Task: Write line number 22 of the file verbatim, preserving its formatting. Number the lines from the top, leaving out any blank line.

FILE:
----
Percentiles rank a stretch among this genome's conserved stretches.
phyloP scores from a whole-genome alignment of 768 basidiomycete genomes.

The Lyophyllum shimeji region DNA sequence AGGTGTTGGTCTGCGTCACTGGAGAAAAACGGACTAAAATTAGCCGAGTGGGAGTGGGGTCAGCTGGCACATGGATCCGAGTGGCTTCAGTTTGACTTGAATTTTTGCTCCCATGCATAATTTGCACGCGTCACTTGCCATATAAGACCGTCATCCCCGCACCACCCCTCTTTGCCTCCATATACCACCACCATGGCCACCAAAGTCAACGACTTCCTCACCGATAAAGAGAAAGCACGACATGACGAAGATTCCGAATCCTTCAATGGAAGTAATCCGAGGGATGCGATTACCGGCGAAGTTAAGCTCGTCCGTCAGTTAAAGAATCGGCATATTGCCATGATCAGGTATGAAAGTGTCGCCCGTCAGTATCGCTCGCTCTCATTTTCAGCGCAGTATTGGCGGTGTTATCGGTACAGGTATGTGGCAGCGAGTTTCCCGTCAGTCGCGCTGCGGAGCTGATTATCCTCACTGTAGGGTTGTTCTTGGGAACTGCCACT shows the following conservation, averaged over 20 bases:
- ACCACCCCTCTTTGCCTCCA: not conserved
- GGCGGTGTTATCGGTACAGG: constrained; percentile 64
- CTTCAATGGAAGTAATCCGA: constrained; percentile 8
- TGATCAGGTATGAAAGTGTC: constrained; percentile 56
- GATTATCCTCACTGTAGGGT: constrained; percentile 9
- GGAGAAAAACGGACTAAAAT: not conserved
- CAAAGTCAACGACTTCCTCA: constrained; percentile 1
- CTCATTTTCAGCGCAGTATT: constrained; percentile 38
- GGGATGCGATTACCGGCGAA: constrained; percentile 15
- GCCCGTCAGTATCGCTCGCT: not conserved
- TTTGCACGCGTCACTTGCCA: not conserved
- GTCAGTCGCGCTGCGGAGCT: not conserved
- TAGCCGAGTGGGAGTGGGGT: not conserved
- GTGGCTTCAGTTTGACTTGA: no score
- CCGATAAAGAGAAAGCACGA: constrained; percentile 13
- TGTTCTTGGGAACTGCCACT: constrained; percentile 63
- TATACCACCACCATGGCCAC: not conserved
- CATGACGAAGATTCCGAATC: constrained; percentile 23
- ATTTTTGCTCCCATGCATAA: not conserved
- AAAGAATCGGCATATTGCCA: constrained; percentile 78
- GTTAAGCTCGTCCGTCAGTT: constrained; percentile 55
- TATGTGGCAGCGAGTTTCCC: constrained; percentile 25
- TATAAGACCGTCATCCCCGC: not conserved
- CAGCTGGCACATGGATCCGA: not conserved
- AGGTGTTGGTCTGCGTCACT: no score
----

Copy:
- ATTTTTGCTCCCATGCATAA: not conserved